The present study tested the hypothesis that an intra-amniotic infusion of amniotic fluid (AF) would produce a more sustained increase in AF volume than an infusion of lactated Ringer's solution. Five chronically catheterized, late-gestation fetal sheep were studied over two 5-day periods with AF volume measured daily. After baseline measurements on day 1, 1 L of either warmed, previously frozen AF or warmed lactated Ringer's solution was infused intra-amniotically over 60 minutes. Two days later, the other fluid was infused. During the second week, fluids were infused in the opposite order. Analysis of variance (ANOVA) was used for statistical testing. Following intra-amniotic infusion (n = 20) of 1007 ± 7 (SE) mL of either AF or Ringer's solution, intra-amniotic retention of the infused fluid was only moderate after 1 day (37.2% ± 7.9%, P <. 001) and was not significantly different from zero after 2 days (16.5% ± 9.5%, P =. 1). There were no significant differences in AF volume following infusion of AF versus lactated Ringer's solution or the order in which they were infused. AF compositional changes were similar except that pH and bicarbonate concentration were reduced as expected immediately after lactated Ringer's solution with a return to normal values after 1 day. AF lactate increased after lactated Ringer's solution infusion, declining to baseline values after 2 days. Fetal urine flow rate increased by 75% ± 24% at 1 day postinfusion and there was no difference between infusates. The expansion of AF volume over 2 days following amnio-infusion does not appear to depend on minor compositional differences or the presence of microconstituents such as hormones, cytokines, or growth factors that are normally present in AF.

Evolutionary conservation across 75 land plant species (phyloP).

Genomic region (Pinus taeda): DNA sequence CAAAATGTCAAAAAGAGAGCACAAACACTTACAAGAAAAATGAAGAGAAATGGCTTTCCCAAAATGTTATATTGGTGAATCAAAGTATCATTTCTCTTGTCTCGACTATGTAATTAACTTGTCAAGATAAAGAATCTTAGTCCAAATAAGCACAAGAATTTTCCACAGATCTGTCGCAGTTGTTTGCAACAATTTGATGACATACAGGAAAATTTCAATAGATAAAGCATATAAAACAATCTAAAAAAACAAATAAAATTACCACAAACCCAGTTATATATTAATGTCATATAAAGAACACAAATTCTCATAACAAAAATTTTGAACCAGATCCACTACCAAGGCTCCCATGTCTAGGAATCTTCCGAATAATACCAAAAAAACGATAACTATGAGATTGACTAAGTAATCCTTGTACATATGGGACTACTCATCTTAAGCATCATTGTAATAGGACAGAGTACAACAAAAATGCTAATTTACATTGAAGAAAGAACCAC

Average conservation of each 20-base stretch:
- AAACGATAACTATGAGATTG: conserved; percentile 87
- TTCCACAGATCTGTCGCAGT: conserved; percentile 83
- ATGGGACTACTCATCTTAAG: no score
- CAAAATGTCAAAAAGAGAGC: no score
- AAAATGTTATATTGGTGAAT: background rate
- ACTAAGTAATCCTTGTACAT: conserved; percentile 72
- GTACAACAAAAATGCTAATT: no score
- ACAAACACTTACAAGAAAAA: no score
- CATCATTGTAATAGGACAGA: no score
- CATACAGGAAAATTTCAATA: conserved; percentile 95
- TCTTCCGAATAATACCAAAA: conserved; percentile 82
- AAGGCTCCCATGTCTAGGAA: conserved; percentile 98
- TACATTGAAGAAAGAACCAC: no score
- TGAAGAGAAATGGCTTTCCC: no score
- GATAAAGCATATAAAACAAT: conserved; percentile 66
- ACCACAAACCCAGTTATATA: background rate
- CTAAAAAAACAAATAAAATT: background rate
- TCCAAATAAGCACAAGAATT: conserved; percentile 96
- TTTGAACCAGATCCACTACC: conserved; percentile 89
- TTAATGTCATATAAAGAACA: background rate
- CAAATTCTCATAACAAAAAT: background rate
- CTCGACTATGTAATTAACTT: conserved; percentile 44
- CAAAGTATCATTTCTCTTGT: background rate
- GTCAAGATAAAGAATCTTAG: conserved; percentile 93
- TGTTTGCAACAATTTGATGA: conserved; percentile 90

|Original language||English (US)|
|Number of pages||6|
|Journal||Journal of the Society for Gynecologic Investigation|
|State||Published - Sep 2004|
- Amniotic fluid volume
ASJC Scopus subject areas
- Obstetrics and Gynecology